above: H. L. Mencken working at his typewriter at the Baltimore Sun office in 1913
H.L. Mencken (1880-1956) may no longer seem relevant, but that is not his fault. Mencken was a well-read bon vivant with a taste for Teutonic philosophy and a fidelity to what he understood as truth. He was also a brilliant satirist, a longtime writer for the Baltimore Sun, and editor of The American Mercury. His facility with the English idiom and grasp of intellectual history are unsurpassed. How can an aristocratic individualist like Mencken appeal to an age which makes idols out of equality and “democracy”?
He can’t and shouldn’t.
Henry Louis Mencken was a contrarian polemicist and consummate critic, who wrote prolifically and prodigiously from 1899 until 1948. It is inconceivable that he would appeal to our bumper crops of humorless, dour social justice warriors. He couldn’t possibly resonate with those who are afraid to question received opinion, left and right; who cannot conjugate a verb correctly, use tenses, prepositions, and adjectives grammatically and creatively; or appreciate a clever turn of phrase.
How can Mencken, author of The American Language (1919), be relevant in an America that regards the rules of syntax as passé, politicizes and neuters pronouns, and employs “editors” who think nothing of letting mangled phrases and lumpen jargon spill onto the page like gravy over a tablecloth?
Not for nothing did one wag say that the history of ideas is the history of words. Mencken was, first and foremost, a man of ideas (and hence words). No discussion of Mencken’s ideas is complete without a reference to English, the language he deployed with such verve and vim. We might note that although he grew up speaking German and was an unabashed Germanophile, in philosophy and music, it was in the American English language that he distinguished himself as a journalist and literary figure. When other journalists complained about Mencken’s verbal virtuosity, he famously retorted: “Thousands of excellent nouns, verbs and adjectives…are still unfamiliar to such ignoramuses.…Let them…leave my vocabulary and me to my own customers, who have all been to school.”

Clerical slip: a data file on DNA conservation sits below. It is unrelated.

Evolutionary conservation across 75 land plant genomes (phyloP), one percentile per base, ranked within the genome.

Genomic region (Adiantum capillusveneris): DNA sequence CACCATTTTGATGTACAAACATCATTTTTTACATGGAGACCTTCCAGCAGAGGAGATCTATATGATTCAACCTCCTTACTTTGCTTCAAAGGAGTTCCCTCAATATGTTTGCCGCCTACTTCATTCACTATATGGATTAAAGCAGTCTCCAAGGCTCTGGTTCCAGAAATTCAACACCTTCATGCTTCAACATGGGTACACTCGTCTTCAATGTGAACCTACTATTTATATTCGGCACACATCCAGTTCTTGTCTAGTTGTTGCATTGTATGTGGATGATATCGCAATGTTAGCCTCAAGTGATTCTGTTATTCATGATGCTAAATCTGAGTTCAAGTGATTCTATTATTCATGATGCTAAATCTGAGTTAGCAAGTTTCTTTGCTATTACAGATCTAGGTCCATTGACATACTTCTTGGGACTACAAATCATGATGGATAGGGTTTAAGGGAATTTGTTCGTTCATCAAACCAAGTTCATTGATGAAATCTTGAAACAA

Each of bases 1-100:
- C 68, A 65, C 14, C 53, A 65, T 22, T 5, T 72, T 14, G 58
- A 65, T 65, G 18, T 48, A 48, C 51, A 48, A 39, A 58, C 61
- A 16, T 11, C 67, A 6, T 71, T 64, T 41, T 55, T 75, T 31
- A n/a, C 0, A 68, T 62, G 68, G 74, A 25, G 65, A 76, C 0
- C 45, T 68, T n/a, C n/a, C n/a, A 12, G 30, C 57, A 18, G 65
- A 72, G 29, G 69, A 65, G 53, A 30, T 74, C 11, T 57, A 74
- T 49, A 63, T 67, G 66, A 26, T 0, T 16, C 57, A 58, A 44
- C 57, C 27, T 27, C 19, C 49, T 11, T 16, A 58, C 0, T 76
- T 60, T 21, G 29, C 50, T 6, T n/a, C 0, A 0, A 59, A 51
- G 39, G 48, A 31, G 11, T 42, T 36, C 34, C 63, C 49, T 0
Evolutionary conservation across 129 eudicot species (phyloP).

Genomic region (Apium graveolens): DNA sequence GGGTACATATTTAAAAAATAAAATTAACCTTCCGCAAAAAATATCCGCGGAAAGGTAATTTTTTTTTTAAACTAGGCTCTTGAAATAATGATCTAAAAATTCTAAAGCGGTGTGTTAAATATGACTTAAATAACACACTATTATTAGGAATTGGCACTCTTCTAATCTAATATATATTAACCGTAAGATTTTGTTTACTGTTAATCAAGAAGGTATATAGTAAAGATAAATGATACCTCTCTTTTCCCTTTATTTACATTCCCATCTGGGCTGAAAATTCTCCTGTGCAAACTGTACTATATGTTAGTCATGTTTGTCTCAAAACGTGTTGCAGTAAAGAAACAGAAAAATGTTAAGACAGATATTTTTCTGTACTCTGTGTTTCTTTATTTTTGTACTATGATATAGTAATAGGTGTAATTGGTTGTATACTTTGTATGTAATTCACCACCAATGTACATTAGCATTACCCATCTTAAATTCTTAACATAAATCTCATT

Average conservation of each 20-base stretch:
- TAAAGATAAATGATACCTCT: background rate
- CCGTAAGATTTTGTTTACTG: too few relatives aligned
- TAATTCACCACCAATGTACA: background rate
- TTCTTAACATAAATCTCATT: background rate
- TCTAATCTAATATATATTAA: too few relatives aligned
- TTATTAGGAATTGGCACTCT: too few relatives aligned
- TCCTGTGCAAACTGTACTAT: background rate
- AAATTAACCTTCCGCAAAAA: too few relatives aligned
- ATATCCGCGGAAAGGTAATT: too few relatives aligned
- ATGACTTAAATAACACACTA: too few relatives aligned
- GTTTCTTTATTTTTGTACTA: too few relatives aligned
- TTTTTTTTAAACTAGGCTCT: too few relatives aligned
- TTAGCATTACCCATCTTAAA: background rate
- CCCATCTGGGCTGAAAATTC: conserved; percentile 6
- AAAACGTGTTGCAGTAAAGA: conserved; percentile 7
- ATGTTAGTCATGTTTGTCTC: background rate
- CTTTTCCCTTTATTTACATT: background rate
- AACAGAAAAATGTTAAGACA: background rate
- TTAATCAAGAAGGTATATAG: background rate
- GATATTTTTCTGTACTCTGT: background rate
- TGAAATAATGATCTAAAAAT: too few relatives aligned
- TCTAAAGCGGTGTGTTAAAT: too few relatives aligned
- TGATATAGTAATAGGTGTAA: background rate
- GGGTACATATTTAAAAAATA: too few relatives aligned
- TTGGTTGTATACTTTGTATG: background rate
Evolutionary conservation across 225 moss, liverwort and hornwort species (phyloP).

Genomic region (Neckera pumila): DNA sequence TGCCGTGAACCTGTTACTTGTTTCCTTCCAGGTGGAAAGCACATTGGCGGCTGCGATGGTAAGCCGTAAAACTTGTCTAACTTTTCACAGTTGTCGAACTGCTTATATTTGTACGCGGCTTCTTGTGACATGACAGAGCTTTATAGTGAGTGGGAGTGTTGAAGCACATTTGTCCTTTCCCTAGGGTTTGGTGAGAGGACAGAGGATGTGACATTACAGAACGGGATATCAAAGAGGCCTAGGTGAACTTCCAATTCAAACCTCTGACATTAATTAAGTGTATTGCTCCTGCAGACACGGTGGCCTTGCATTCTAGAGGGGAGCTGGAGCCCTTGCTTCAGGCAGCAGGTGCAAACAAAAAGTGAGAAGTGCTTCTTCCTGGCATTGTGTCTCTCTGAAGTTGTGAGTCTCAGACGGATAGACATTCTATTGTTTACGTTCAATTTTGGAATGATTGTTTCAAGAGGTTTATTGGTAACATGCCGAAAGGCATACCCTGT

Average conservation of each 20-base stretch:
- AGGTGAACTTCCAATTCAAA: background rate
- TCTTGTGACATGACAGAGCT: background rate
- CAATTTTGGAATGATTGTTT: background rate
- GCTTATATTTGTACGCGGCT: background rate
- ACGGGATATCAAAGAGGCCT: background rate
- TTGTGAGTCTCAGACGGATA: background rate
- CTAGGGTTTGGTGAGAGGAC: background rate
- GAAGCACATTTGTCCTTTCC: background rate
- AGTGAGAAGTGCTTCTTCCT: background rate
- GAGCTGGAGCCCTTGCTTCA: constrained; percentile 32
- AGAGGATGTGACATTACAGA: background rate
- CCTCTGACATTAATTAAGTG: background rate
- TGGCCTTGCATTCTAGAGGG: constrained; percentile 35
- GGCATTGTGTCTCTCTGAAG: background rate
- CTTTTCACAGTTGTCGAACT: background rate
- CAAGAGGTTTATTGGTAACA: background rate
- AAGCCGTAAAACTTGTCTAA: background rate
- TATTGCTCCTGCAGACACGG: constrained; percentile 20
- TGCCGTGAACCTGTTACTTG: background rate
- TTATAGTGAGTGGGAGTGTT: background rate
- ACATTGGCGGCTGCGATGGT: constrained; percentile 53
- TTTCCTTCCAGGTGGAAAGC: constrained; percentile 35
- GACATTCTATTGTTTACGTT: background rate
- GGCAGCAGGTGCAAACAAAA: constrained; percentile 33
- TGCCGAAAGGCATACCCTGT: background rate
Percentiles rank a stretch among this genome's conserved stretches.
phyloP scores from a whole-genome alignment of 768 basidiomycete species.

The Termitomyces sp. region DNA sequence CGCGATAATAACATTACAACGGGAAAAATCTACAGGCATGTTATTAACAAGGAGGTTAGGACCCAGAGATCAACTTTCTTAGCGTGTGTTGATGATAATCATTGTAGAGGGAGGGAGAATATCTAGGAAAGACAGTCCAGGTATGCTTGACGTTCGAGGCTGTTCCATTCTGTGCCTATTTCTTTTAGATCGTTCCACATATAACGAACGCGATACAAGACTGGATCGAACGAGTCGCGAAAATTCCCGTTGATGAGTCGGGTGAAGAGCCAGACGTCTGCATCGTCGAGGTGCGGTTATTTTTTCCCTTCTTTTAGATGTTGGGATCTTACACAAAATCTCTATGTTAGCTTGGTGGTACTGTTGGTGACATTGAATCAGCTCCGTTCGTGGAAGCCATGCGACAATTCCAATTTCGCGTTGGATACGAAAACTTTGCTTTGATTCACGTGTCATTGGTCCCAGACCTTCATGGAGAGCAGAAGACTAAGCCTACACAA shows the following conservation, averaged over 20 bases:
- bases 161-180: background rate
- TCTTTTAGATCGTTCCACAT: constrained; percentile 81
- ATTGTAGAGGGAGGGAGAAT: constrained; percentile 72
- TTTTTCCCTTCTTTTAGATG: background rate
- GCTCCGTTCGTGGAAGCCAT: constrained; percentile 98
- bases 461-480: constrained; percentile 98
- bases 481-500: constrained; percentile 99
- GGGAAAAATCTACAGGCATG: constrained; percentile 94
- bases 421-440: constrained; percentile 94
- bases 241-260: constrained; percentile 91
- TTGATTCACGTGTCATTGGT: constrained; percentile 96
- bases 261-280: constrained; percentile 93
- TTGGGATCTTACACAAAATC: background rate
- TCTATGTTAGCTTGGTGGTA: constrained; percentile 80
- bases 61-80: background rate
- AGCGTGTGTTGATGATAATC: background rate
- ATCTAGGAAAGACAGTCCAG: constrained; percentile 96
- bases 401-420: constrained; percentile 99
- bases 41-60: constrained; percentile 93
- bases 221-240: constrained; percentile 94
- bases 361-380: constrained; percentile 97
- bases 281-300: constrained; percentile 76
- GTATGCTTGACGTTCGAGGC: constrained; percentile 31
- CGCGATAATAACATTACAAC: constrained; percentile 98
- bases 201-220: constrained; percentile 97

Written for what Mencken regarded as a prosaic nation that “cannot grasp an abstraction,” some of his essays would not make easy reading for today’s average reader, writer, or editor. Unlike the tracts disgorged by Conservatism, Inc., or its Democratic equivalent, the least complicated of Mencken’s editorial writings would certainly place excessive demands on the untrained or indolent minds of young activists, who are busy running to political conferences or striking a selfie pose for social media. As for college students playing video games in their room—we won’t even go there.
While Mencken’s libertarian acolytes and admirers focus on his disdain for The State as a leitmotif in his polemics, Mencken’s war on the “dishonest, insane and intolerable” U.S. government was, arguably, the least controversial thread in his voluminous oeuvre.
He considered government a predatory, “regimenting” force that fleeces the citizenry without flinching, that could and does safely strip the individual “to his hide,” a “gang well-nigh immune to punishment.” These may now be the least controversial of Mencken’s thoughts.